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So the LNB is the bit that sticksout on the SAT, but what does LNB stand for ?
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On Sun, 03 Aug 2003 23:30:51 GMT, "BigWallop"

Low Noise Block
It's actually a shortened version of the complete description, which is Low Noise Block Convertor.
So it's called a block convertor because it converts a block of frequencies to a lower range.
In the case of Ku band it is . 10.7GHz - 11.7GHz and 11.7GHz to 12.75GHz - i.e. two bands.
These are converted down to a range of 950 to 1950MHz for the lower band and 1100 to 2150MHz for the higher.
The reason for doing this is that the signal level as received at the dish is tiny. Even with some of the powerful new birds such as the Astra 2 constellation with power levels of around 100W per transponder, it is still small.
http://www.astra.lu/corporate/satellites/fleet/index.shtml
Imagine looking at a light bulb at 20-odd thousand miles away and you can see the point......
Signals at the satellite transmission frequencies would not survive being sent through CT100 type cable, so having the first stage electronics out on the dish means that they can be amplified and down-converted to a range more suitable for the cable.
It's important that as little noise is added to the signal as possible, so great care is needed in the LNB design and hence the term, "Low noise". Considering all that, these things are remarkably cheap, at least at the consumer market level.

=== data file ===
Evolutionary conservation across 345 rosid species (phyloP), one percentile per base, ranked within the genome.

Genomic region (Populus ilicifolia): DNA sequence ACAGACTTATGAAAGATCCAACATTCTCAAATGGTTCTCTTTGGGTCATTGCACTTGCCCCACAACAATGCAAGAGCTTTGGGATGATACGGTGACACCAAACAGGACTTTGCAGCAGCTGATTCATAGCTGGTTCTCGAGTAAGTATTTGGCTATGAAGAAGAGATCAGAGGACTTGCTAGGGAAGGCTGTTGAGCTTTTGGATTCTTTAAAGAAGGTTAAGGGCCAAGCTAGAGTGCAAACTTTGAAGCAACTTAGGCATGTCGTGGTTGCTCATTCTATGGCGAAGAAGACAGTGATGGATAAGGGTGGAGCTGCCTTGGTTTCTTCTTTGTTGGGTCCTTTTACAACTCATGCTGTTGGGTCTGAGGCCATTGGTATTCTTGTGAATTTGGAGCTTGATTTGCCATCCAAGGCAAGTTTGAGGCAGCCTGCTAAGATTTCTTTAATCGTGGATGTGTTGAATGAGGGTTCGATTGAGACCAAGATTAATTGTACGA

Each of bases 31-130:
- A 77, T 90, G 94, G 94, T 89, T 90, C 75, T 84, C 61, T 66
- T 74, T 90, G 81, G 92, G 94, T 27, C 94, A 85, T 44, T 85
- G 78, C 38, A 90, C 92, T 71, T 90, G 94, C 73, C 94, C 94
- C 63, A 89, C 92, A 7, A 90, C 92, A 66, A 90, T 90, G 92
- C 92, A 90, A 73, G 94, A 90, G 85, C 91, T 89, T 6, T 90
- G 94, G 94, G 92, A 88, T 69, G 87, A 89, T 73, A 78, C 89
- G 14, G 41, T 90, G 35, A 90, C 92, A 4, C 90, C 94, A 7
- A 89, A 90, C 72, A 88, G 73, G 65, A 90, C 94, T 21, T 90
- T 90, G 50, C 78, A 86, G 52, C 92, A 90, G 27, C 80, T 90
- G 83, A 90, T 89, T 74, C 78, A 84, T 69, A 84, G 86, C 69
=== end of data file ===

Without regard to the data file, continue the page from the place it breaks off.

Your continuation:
.andy
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On Mon, 04 Aug 2003 00:36:02 GMT, "BigWallop"

Have a look at
http://www.norsat.com/products/rf/lnb/6600_LNB.htm
This is a manufacturer that I picked at random. The design of this isn't exactly what is normally used in Europe but it's useful as an illustration of the principles.
Near the bottom of the data sheet there is a block diagram, which shows in simple terms the functional pieces. In practice, the designs can be quite complex, but this is good enough to describe how it works.
The arriving signals go first of all through a low noise amplifier (LNA) to bring them up to a reasonable level.
They are then filtered so that signals above and below the bands in use are not going to interfere. There is a local oscillator which generates a signal at a fixed frequency of good accuracy and stability. It runs at a frequency close to those of the received signals.
This local signal is mixed with the received ones. The effect is to produce resulting signals in two ranges. One is the sum of the received and local signal frequencies and the other is the difference. It is the difference frequencies which are used. These will be in the 900MHz to 2GHz range I mentioned earlier. They are further amplified before being passed down the cable at what is called the I.F. or intermediate frequency range.